1. If no president creates jobs then no President destroys them either I guess. The point is you morons have been claiming gloom and doom over the evil trade war for two years not and not a single one of your predictions have come true. Why don’t you stop treating economics as a half assed religion and start paying some attention to reality and adjust your views accordingly?

                  1. Oh government can destroy economic opportunity. It does so every day. That is the point where where we disagree.

                    1. You didn’t build that… Donald Trump did.

                    2. So it can destroy economic opportunity but it can’t open that opportunity back up?

                2. You’re a free market capitalist that doesnt understand regulatory reduction as a stimulus to investment?

                  1. Stimulus is not the same as creating jobs. But you know that.

                    1. Increased economic activity doesnt increase jobs? Okay, you go with that.

                      Reduced regulation decreases start up costs and reduces barriers to entry. This in turn creates new startups which lead to jobs.

                    2. Correct. You still haven’t explained how the government creates jobs in the private sector.

                    3. You didn’t build that, Tulpa.

                    4. Shorter Leo: ‘I’ve been called out for being incredibly wrong, so as I have no real argument, I will play a sophist semantical word game. Just like Chemjeff.’

                    5. It takes a real statist to think that government creates jobs.

                  2. You are a free market capitalist in favor of trade tariffs?

                    Sure I am all for reductions in corporate taxes and limited regulations. I have seen little of the latter in the past few years. In fact trade with Mexico and Canada are more restricted in the current so called deal. China I won’t even go there.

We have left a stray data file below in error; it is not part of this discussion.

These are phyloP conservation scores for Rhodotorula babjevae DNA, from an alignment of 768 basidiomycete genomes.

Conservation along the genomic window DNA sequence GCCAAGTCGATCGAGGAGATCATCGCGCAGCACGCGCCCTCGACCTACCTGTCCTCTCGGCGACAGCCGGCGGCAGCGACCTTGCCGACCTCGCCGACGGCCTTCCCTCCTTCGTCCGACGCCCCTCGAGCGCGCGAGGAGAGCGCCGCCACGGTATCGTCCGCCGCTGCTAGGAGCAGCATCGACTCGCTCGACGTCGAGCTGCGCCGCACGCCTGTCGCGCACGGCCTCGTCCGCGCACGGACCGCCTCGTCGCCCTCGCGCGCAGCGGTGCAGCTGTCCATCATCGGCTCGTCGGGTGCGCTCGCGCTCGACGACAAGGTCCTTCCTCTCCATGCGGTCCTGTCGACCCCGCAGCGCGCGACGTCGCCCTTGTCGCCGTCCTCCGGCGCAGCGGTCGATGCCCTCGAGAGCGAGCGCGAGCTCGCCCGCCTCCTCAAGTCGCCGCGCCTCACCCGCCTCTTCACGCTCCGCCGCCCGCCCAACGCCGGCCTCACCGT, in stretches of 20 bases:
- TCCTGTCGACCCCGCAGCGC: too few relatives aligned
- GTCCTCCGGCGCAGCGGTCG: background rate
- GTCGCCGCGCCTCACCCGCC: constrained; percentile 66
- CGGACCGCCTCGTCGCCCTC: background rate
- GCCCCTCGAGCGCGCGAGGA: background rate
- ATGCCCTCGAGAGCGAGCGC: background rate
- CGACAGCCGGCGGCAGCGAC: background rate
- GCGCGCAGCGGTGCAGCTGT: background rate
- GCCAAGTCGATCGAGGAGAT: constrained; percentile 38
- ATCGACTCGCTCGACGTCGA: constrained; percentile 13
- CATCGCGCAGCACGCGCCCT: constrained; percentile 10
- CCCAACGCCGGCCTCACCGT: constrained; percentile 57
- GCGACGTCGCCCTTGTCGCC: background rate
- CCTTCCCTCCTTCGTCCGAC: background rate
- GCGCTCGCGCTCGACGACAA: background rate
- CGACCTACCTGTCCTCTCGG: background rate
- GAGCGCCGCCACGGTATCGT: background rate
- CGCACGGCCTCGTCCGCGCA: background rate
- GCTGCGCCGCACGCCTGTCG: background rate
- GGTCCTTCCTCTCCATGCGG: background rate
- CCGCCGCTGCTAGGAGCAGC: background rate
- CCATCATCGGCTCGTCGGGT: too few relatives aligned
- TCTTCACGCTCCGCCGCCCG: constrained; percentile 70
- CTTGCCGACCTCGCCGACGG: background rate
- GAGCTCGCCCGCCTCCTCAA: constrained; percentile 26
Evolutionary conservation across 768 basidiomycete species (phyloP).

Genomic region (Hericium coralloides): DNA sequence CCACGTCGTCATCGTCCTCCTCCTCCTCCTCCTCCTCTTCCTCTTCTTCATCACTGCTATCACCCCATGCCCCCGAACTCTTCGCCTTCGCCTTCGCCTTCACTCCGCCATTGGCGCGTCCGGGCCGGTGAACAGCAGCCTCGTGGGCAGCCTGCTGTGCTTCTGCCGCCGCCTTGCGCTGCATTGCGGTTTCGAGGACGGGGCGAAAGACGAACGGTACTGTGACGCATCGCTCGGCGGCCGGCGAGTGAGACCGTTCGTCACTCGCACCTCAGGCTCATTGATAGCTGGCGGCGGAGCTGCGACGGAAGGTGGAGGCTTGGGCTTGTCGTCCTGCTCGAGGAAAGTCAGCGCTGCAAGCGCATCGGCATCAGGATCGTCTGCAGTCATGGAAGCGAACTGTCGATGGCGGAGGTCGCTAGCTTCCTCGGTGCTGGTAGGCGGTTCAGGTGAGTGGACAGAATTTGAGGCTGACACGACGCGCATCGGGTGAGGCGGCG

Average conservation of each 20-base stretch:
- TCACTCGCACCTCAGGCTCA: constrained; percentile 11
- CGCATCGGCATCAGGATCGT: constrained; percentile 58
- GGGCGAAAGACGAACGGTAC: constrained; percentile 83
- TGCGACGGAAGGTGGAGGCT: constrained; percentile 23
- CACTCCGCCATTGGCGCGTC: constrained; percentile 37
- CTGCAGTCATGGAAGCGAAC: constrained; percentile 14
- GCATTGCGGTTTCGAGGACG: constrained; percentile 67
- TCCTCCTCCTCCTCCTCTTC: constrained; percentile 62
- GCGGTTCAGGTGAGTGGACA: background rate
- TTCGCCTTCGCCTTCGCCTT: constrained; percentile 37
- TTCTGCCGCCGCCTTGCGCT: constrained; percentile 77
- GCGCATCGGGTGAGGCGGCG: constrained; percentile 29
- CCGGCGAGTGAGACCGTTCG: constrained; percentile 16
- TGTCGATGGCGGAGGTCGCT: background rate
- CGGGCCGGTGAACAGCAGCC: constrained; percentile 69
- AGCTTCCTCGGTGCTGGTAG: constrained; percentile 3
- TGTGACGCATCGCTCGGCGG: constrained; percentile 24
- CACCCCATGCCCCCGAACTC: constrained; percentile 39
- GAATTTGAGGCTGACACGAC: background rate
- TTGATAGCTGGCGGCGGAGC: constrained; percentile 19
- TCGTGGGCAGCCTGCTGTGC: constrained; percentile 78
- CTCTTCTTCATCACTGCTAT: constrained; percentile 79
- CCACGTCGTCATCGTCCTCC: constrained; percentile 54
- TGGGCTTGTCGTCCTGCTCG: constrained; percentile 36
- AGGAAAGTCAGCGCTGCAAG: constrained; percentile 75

Drop all trade restrictions and tariffs tomorrow. Watch what happens.

                    1. Trade tariffs in what manner? Is thos where we pretend that there was absolute free trade with china before trump? How fun.

                    2. Before Trump?

                      So history is now divided into BT or AT.

                    3. Cmon Jesse

                      I am accused of a half assed religion. Free market capitalism.

                    4. So trade with Mexico and Canada is now only a little bit less than trade within the US is restricted?

                3. “No president creates any job”

                  What about all those staff jobs for the 24 Dem candidates?

        2. It’s not the tariffs that increased the job count. It’s the tax cuts.

    2. someone should have asked him what if the guy he shot was a voter

    3. ‘Can’t give it away on 7th Ave.

    4. Certainly isn’t losing a moron like John, that’s for sure.

      1. Fuck off Kiddie Raper.

  5. Oh ye of little faith. Let not your heart be troubled but trust in the Lord thy God, for the peace of the Very Stable Genius surpasses all understanding. With the possible exception of Kanye West.

  6. As Trump rolls out these things that the Democrats have been calling for for decades— if they fail, will the Democrats shut up about them?